Aerobic Capacity Training Best Practices for Personal Training Clients - Research Review
Aerobic exercises are activities in which the large muscles move in a rhythmic manner for a sustained time. Aerobic capacity is also known as maximum oxygen consumption (VO2Max). VO2 max is the maximum capacity of your client's body to transport oxygen and utilise it during exercise. A person's VO2 max is a good indicator of their physical fitness level.
Healthy aerobic capacity is linked to better heart and blood vessel health, mental health, enhanced brain function, academic performance and cognitive skills in children. It may even reduce the risk of neurological degeneration in adults prone to Alzheimer's. Lastly, improving aerobic capacity will affect exercise performance itself, both in aerobic and the anaerobic activities.
Improving Aerobic Capacity in Children
According to the American Heart Association, as much as 60% of American children lack a healthy level of aerobic capacity and cardiorespiratory fitness (CRF). Aerobic health is linked to better heart and blood vessel health, academic achievement, mental health and many other positive outcomes in young people. Since the 1980s, the trend has been down globally, with several associated health concerns, including obesity, among children lacking healthy CRF.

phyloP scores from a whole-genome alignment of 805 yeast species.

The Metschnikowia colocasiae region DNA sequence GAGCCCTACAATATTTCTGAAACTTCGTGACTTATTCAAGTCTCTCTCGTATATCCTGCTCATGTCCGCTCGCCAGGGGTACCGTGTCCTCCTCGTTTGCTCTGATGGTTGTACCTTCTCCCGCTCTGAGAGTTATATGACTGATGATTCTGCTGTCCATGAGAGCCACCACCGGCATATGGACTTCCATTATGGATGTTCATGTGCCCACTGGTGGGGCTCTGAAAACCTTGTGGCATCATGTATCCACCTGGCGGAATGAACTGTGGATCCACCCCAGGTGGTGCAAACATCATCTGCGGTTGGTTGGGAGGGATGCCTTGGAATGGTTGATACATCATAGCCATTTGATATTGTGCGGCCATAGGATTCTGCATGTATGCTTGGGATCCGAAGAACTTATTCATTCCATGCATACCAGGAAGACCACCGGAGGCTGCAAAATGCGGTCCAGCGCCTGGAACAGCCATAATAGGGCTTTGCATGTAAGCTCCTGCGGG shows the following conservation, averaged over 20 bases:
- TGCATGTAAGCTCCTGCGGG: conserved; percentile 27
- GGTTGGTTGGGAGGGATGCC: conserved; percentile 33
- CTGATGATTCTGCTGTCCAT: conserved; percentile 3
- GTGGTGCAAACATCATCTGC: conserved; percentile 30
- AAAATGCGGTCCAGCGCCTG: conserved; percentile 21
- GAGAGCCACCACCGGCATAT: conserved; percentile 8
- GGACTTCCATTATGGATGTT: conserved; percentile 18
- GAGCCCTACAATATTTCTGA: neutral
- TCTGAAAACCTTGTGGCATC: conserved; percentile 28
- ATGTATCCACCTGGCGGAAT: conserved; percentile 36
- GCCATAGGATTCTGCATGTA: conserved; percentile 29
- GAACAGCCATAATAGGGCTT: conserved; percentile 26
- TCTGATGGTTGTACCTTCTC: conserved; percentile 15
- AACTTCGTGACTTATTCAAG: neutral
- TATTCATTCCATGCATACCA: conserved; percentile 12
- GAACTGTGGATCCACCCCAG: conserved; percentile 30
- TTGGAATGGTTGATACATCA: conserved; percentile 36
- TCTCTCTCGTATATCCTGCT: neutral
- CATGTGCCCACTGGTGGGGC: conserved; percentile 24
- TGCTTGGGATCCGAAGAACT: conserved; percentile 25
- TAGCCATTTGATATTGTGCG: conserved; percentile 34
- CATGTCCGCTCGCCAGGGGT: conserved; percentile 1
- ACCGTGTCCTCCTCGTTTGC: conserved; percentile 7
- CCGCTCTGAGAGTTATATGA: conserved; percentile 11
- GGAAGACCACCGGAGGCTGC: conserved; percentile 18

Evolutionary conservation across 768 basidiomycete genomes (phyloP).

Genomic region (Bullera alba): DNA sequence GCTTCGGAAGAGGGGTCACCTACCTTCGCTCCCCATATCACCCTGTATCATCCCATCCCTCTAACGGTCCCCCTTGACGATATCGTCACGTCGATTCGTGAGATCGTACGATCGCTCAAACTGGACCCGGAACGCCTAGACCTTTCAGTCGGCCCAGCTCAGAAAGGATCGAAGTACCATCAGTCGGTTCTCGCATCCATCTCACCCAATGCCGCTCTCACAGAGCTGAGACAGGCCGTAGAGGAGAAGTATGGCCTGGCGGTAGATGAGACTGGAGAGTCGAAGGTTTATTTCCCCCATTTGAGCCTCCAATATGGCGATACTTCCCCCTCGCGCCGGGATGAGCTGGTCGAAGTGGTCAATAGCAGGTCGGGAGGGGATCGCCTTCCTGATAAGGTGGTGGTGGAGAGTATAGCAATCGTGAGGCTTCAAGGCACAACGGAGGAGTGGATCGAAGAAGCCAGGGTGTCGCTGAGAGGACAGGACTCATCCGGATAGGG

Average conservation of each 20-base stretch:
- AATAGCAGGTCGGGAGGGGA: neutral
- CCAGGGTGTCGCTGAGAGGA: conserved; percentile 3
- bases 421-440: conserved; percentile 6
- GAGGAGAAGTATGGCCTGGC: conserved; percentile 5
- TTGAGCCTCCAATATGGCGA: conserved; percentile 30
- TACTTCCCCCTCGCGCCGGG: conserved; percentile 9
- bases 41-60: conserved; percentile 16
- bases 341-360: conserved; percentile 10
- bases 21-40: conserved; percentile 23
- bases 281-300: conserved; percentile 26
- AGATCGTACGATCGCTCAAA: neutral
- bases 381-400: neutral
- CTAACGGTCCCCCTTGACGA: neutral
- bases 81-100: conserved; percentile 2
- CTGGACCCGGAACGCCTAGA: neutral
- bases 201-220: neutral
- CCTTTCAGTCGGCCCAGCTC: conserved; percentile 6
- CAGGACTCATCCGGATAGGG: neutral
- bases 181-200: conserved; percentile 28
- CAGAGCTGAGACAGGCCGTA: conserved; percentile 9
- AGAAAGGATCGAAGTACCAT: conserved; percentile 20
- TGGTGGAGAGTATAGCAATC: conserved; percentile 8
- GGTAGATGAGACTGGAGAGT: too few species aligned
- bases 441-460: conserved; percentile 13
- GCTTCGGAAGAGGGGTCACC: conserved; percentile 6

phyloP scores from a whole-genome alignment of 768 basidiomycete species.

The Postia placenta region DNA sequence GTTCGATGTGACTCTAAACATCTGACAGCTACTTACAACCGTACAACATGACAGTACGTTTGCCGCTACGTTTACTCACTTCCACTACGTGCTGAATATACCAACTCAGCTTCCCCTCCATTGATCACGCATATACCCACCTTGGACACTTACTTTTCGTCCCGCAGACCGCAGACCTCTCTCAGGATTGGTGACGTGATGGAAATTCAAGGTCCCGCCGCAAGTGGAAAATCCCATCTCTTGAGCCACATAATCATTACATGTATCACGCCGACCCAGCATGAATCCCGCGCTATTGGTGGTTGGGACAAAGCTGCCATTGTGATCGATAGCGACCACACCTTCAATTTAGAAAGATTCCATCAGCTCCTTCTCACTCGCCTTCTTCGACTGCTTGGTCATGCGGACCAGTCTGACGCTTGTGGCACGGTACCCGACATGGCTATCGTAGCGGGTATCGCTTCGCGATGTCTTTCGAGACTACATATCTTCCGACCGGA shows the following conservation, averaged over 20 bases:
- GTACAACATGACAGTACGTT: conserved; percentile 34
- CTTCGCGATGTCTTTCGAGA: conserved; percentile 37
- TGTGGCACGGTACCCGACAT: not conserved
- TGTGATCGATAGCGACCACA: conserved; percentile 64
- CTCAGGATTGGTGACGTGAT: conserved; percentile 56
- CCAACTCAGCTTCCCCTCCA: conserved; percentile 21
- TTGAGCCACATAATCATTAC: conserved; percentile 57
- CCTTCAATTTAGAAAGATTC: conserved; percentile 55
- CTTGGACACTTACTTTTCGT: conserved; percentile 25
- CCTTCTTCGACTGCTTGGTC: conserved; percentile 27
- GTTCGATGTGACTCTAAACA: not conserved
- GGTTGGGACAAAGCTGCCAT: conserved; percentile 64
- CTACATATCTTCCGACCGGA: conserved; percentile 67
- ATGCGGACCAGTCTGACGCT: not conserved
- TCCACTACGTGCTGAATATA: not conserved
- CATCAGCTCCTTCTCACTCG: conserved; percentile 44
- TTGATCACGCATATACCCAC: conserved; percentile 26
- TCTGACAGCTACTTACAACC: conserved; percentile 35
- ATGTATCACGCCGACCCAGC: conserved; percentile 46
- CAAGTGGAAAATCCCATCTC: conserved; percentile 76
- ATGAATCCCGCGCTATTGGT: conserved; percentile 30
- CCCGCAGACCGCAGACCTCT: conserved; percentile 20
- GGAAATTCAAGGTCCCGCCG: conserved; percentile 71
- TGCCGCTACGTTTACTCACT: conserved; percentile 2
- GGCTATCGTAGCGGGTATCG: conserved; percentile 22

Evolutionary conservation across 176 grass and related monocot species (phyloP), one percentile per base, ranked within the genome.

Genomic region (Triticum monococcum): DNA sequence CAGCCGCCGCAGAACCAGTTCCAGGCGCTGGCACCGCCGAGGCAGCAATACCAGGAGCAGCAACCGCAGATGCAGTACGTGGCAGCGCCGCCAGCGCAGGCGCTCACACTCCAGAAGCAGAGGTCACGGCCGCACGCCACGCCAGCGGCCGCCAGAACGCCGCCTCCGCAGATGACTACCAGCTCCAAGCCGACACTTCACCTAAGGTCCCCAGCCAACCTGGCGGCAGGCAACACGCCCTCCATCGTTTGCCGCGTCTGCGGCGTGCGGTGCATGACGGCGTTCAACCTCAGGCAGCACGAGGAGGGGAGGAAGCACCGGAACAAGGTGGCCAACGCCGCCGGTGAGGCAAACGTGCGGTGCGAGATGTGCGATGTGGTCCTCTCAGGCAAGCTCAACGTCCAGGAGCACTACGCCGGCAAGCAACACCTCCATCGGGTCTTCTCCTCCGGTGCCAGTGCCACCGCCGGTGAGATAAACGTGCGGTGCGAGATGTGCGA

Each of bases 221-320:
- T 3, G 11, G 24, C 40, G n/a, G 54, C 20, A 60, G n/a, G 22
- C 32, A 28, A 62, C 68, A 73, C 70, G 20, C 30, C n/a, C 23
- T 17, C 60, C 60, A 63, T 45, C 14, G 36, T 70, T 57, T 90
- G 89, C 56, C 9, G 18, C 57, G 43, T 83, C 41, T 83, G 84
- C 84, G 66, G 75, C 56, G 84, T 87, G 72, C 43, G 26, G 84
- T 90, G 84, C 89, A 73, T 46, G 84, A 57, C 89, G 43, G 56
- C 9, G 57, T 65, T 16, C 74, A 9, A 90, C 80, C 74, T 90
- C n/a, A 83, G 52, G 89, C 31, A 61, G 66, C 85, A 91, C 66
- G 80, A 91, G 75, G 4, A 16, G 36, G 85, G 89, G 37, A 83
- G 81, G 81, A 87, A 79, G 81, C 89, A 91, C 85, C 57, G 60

Young people with low or unhealthy CRF are higher risk for developing premature heart disease, type 2 diabetes and high blood pressure at younger ages. They are also at an increased risk for premature death from heart disease and stroke as adults. It's thought that a more sedentary childhood has contributed to the decline in aerobic capacity, with children electing not to go outside to play as much.
You can help children improve their aerobic capacity by supporting playing sports that include periods of vigorous physical activity such as basketball, soccer, tennis, swimming, among others that are effective in addressing aerobic capacity.
Improving Aerobic Capacity in Adults
For the vast majority of adults, the benefits of aerobic activity far outweigh any potential risks. However, for deconditioned adults who leap straight into triathlons or marathons, there is a chance that they will put increased strain on their heart.
In triathlon accident reports, almost 40% of cardiac events occurred in first-time participants. This suggests inadequate training or underlying heart problems may be involved.
When training for improved aerobic capacity, especially to a competitive level, a slow and steady increase in training intensity is recommended.
Completing CrossFit workouts regularly and competing in competitions also shows a great increase in the level of aerobic capacity as well as power and performance.
However, where fitness levels are low, and there are conditions like diabetes and high blood pressure already present, a low-impact aerobic dance exercise routine can be just as effective in improving aerobic capacity and thus improving the clients' condition.
Improving Aerobic Capacity in the Ageing Population